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'Libertarian Paternalism': Guiding Without Coercion - Philip Collins

Complete video at: http://fora.tv/2009/11/01/Nudge_Nudge_Nag_Nag_The_New_Politics_of_Behavior Tony Blair speechwriter Philip Collins examines concepts presented in the book Nudge, which advocates a "libertarian paternalism" based on the principles of behavioral economics. While the concept may sound like an oxymoron, Collins argues that such policies would guide people in the right direction while leaving them the ability to opt out. ----- The question of whether it is legitimate for governments to coerce people for their own good has long been an important one in politics. Ever since the birth of liberal thought, some critics have worried that, freed from the constraints of authority or tradition, people will make the "wrong choices." From censorship of "dangerous" books and ideas to prohibition of alcohol and restrictions on smoking, there is a long tradition of authoritarian intervention to save people from themselves. Thaler and Sunstein's influential 2008 book, Nudge, sparked an ongoing debate about a new brand of "libertarian paternalism." Rather than actually coercing people, the authors argue that by giving thought to "choice architecture," governments can nudge people into making better decisions for themselves, society and the environment. From setting defaults to encourage employees to pay into pension funds, to using psychological tricks to encourage recycling, the authors suggest various ways of encouraging desired behavior without compromising autonomy. Is it childish to object to such "nudges," as long the final decision rests with us, or do they represent a patronizing affront to our individual autonomy? Is this really libertarian, or just a more subtle form of the "nanny state," as confident as ever that the experts knows best? Who decides what kind of behavior is desirable or otherwise? - Battle of Ideas Philip Collins is a writer on The London Times and a Senior Visiting Fellow in the Department of Government at the London School of Economics. He was, until July 2007, Chief Speech Writer to the Prime Minister of the United Kingdom, Tony Blair, in 10 Downing Street. Between 2000 and 2004, he was Director of the Social Market Foundation (SMF), an independent think-tank and charity. Prior to that, Mr. Collins spent five years as an investment banker, ending his time in the City as the top ranked equity strategist in the smaller companies sector. He has also worked as a political assistant to Frank Field MP, for the Institute of Education at the University of London and for the BBC and London Weekend Television.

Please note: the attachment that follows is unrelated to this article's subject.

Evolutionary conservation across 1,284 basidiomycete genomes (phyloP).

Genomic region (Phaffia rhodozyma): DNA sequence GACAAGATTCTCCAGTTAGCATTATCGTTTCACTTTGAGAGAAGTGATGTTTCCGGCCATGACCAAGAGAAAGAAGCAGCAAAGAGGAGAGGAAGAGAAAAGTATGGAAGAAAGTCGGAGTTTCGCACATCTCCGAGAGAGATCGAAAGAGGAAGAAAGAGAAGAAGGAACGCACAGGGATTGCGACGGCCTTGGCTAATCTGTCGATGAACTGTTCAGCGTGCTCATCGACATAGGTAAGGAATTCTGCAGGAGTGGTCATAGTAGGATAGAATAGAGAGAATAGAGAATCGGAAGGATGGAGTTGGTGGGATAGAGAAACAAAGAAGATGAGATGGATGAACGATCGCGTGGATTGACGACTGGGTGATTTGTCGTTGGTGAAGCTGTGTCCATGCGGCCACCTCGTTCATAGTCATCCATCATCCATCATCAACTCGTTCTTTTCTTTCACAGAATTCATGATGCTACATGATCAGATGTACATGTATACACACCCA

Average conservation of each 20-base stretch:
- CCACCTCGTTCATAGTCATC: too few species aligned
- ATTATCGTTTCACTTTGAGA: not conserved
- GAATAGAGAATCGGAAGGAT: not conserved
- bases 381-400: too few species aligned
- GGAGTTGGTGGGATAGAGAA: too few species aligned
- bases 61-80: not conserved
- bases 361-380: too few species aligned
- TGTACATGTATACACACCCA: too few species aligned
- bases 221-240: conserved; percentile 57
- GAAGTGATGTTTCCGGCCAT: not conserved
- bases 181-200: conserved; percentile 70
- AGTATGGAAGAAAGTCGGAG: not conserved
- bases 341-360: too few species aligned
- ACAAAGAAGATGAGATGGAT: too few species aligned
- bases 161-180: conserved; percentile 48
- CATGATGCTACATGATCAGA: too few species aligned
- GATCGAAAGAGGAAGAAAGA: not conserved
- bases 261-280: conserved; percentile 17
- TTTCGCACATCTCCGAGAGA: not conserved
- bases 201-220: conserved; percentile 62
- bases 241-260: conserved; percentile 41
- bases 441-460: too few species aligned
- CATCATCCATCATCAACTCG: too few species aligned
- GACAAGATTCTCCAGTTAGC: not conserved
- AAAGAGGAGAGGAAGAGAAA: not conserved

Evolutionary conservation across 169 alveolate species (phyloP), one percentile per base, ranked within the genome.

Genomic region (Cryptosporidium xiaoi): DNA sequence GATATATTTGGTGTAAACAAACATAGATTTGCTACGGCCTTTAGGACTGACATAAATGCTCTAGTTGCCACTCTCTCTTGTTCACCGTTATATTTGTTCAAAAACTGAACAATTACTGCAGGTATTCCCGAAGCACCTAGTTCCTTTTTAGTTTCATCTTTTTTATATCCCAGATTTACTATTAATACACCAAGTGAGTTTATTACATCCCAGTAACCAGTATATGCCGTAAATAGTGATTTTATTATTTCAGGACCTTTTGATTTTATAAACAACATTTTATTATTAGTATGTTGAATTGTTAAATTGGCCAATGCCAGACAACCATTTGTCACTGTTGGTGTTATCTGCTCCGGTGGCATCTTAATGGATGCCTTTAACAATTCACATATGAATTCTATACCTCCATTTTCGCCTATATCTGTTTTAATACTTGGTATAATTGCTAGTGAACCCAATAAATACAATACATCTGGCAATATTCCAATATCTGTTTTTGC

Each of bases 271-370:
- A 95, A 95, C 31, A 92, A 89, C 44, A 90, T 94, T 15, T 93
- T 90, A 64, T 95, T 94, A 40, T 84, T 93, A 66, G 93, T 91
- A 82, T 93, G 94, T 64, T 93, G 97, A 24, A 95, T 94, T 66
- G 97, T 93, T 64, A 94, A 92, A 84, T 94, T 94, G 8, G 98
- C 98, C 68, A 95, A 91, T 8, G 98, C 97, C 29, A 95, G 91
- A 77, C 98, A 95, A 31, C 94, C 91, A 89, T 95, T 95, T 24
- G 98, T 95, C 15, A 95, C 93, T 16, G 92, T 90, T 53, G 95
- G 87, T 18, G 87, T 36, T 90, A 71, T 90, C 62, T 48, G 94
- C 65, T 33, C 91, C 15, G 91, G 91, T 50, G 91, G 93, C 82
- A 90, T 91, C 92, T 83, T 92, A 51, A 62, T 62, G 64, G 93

Length: 04:47

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